Tuesday, 12 April 2011
A Pause For Thought?
The problem I have with the current and past reforms, is that they continue to concentrate on structure instead of quality, organisational change rather than the ethos and tenor of what universal health care should be. For far too long the NHS has stood for invasive and pernicious campaigns to to persuade us (and now nudge us) into a new horizon of well being with moralistic and ill conceived measures about smoking, drinking, sex, and diet, indeed anything enjoyable. With social engineering at its heart, the anxieties of society are constantly addressed by campaigns to reduce cancer, heart disease and diabetes with little result other than a significant elevation in the Nations blood pressure.
This has in turn led to poor quality health care, dispensed '9 to 5' (weekends and holidays excluded), in Hospitals and Surgeries, to a somewhat hostile patient cohort, who are now being appealed to by the NHS constituent, to 'save the NHS'. Those who have delivered this inferior and authoritarian 'we know best' standard of that which passes for Medicine, cannot really now expect the public to 'go to the barricades' and fight for them to keep their bureaucratic temples intact.
The NHS has presided over ever increasing levels of interventions into our lifestyles and behaviour, very few of which are founded upon any evidence or indeed have had any success. Doctors have become the 'health police' rather than the healer, and as they have distanced themselves from their patients they have prospered enormously in monetary terms, but lost credibility. They are now pawns in the Neo-Thatcherite construct started by Blair and continued by Cameron and his academy of 'toffs'. An NHS that has treated society with such contempt, despite its huge cost to that society deserves to founder.
I do not like the changes proposed very much. They amount to little more than a bureaucratic reshuffle; a movement of the deckchairs, because the fundamentals remain. But the opposition that has formed against it almost worries me more. If Allan Milburn, the BMA and the King's Fund ( and David Owen for f***s sake) are against something then I'm afraid I will possibly have to review my position. In fact as the number of unprincipled and opportunistic politicians grows, who oppose this Bill, the more I become alarmed that I may have missed something! Hardly surprising in view of the number of pages it runs to (299 clauses!). Perhaps there may be some nugget of redemption in this pointless, needless and irrational Bill after all? Oh yes, the Quango's are going! But no, they are being systematically saved, if not by name then by transfer, such as the Food Standards Agency to the Dept of Health.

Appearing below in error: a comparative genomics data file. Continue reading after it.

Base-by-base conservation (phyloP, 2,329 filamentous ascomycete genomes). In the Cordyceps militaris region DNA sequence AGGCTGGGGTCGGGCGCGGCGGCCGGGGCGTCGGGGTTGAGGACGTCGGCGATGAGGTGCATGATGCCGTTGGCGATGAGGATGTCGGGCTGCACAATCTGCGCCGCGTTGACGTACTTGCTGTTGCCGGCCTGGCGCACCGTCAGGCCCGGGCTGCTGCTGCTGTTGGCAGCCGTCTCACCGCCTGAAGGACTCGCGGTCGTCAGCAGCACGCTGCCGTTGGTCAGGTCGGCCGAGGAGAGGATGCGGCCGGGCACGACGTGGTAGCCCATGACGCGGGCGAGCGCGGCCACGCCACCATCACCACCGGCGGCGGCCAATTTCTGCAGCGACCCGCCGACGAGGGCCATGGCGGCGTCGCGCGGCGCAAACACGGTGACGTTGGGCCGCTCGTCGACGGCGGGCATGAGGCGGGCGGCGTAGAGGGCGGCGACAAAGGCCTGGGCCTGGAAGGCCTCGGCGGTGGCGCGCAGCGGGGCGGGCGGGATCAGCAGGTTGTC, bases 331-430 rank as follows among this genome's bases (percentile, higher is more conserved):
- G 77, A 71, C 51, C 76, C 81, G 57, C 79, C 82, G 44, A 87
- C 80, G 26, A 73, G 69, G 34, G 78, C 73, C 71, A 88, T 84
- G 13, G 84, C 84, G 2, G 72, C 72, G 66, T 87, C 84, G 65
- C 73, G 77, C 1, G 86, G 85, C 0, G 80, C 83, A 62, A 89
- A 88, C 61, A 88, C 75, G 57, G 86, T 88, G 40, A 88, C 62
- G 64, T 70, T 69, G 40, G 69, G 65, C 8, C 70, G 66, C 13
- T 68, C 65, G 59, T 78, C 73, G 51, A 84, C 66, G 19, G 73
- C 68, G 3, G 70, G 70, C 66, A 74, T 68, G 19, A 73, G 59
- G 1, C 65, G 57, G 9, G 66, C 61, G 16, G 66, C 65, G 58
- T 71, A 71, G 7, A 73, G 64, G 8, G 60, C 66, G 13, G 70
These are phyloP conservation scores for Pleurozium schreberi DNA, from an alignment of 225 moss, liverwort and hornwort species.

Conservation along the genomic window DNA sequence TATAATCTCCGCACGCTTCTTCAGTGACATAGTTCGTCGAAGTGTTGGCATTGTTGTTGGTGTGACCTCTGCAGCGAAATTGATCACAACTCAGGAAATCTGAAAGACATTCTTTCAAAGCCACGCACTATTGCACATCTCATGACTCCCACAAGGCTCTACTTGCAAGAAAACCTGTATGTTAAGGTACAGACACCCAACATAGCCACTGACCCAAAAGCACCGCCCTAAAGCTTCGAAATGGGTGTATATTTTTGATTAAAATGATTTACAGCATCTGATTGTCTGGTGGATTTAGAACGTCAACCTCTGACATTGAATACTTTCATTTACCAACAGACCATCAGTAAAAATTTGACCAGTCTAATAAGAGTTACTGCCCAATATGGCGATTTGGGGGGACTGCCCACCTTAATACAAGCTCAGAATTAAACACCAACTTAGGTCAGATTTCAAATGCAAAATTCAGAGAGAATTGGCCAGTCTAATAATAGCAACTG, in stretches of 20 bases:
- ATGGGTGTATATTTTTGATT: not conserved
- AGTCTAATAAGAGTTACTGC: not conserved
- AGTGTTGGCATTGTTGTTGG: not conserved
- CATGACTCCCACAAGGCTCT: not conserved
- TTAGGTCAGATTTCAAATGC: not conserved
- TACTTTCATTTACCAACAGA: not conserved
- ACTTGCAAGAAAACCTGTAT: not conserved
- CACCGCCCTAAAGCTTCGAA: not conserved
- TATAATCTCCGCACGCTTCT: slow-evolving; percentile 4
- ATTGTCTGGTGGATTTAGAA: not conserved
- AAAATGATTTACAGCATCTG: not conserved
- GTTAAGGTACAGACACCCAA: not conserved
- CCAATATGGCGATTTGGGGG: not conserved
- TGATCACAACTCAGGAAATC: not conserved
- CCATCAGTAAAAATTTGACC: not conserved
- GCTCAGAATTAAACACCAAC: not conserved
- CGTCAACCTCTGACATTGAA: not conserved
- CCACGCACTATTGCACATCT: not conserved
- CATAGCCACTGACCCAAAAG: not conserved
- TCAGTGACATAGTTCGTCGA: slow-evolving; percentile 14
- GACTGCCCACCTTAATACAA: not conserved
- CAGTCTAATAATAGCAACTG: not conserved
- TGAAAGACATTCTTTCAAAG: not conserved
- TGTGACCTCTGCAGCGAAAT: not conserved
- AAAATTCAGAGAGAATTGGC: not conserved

Doctors and the BMA never wanted an NHS, of that be certain. They wanted an elitist cohort of Physicians that dispensed wisdom and medicine to the 'proles' at a price that they set, not one set by some 'oik' in a Government Department who went to a ...Grammar School? They persisted in this view until the Thatcher years, when Maggie offered them more power and control at the expense of a bureaucratic nightmare of invoicing procedures and budget management, when they decided that it was all too much, a bit like the 'poll tax'. Then along came Blair, all fired up to change the mindset and the BMA embraced him. All at once the BMA discovered it's desire to participate in Government sponsored (and guided) health care resulting in massive financial benefits to the membership and less hours! Well that was a surprise then?